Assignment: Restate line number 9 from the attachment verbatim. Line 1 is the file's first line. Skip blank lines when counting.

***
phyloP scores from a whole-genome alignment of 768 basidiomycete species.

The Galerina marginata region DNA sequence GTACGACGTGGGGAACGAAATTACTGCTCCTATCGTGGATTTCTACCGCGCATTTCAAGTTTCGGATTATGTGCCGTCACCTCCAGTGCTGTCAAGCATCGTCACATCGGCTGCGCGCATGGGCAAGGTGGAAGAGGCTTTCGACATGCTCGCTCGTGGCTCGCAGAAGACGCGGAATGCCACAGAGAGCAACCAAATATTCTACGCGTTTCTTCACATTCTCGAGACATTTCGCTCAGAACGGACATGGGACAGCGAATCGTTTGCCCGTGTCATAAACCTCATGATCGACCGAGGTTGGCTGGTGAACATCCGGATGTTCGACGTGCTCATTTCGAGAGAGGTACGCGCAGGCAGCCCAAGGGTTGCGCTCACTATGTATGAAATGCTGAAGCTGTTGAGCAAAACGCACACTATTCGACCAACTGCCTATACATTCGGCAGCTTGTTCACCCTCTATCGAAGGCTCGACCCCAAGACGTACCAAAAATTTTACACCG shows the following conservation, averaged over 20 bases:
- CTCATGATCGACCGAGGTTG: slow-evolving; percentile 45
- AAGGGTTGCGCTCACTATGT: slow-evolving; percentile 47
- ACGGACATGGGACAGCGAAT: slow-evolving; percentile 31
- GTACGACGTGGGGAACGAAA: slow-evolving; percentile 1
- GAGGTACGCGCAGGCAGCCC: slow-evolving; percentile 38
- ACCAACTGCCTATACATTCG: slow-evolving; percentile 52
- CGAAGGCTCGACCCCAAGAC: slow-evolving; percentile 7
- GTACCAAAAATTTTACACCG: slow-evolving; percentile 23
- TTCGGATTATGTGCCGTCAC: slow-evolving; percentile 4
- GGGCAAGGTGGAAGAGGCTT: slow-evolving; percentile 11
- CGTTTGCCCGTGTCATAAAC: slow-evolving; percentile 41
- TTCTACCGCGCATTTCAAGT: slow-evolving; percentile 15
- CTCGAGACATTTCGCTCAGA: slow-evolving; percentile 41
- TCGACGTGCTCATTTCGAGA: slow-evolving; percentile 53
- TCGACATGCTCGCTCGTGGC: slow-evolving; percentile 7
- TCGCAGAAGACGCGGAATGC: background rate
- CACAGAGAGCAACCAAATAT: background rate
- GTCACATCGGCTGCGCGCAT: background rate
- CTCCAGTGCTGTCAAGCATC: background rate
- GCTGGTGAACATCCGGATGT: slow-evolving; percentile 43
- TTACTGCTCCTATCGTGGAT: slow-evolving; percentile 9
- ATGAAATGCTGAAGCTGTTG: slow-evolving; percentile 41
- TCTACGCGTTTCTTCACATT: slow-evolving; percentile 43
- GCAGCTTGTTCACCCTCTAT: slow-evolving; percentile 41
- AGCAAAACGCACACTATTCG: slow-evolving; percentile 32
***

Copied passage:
- CGAAGGCTCGACCCCAAGAC: slow-evolving; percentile 7